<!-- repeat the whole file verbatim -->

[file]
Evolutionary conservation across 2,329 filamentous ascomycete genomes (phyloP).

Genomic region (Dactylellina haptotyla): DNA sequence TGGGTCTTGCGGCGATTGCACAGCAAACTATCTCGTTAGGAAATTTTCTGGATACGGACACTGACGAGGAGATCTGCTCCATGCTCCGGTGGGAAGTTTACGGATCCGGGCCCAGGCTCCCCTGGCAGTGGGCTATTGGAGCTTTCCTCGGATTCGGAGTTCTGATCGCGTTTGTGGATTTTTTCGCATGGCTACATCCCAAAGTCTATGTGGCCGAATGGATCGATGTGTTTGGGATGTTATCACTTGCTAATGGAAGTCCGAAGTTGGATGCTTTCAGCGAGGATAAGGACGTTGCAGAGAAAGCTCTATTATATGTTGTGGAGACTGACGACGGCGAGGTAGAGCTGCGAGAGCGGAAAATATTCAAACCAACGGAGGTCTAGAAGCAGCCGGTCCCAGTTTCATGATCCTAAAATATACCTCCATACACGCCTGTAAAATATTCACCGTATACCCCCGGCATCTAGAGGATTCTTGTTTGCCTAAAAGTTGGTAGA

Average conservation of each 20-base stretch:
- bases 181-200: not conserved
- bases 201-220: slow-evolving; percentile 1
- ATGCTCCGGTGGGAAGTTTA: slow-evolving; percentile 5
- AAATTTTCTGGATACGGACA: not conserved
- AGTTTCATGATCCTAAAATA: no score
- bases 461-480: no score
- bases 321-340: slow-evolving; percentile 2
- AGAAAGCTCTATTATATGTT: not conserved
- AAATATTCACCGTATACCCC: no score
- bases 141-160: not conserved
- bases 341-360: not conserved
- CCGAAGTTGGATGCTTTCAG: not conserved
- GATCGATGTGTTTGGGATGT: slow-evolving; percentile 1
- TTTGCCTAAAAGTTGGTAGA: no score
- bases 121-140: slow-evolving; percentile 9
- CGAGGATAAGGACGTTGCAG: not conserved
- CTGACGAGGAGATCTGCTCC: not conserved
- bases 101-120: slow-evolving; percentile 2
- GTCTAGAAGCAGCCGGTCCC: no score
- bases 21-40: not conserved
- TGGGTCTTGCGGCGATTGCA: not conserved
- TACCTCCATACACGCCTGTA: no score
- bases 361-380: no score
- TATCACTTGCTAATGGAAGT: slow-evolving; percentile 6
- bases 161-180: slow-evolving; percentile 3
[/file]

Evolutionary conservation across 2,329 filamentous ascomycete genomes (phyloP).

Genomic region (Dactylellina haptotyla): DNA sequence TGGGTCTTGCGGCGATTGCACAGCAAACTATCTCGTTAGGAAATTTTCTGGATACGGACACTGACGAGGAGATCTGCTCCATGCTCCGGTGGGAAGTTTACGGATCCGGGCCCAGGCTCCCCTGGCAGTGGGCTATTGGAGCTTTCCTCGGATTCGGAGTTCTGATCGCGTTTGTGGATTTTTTCGCATGGCTACATCCCAAAGTCTATGTGGCCGAATGGATCGATGTGTTTGGGATGTTATCACTTGCTAATGGAAGTCCGAAGTTGGATGCTTTCAGCGAGGATAAGGACGTTGCAGAGAAAGCTCTATTATATGTTGTGGAGACTGACGACGGCGAGGTAGAGCTGCGAGAGCGGAAAATATTCAAACCAACGGAGGTCTAGAAGCAGCCGGTCCCAGTTTCATGATCCTAAAATATACCTCCATACACGCCTGTAAAATATTCACCGTATACCCCCGGCATCTAGAGGATTCTTGTTTGCCTAAAAGTTGGTAGA

Average conservation of each 20-base stretch:
- bases 181-200: not conserved
- bases 201-220: slow-evolving; percentile 1
- ATGCTCCGGTGGGAAGTTTA: slow-evolving; percentile 5
- AAATTTTCTGGATACGGACA: not conserved
- AGTTTCATGATCCTAAAATA: no score
- bases 461-480: no score
- bases 321-340: slow-evolving; percentile 2
- AGAAAGCTCTATTATATGTT: not conserved
- AAATATTCACCGTATACCCC: no score
- bases 141-160: not conserved
- bases 341-360: not conserved
- CCGAAGTTGGATGCTTTCAG: not conserved
- GATCGATGTGTTTGGGATGT: slow-evolving; percentile 1
- TTTGCCTAAAAGTTGGTAGA: no score
- bases 121-140: slow-evolving; percentile 9
- CGAGGATAAGGACGTTGCAG: not conserved
- CTGACGAGGAGATCTGCTCC: not conserved
- bases 101-120: slow-evolving; percentile 2
- GTCTAGAAGCAGCCGGTCCC: no score
- bases 21-40: not conserved
- TGGGTCTTGCGGCGATTGCA: not conserved
- TACCTCCATACACGCCTGTA: no score
- bases 361-380: no score
- TATCACTTGCTAATGGAAGT: slow-evolving; percentile 6
- bases 161-180: slow-evolving; percentile 3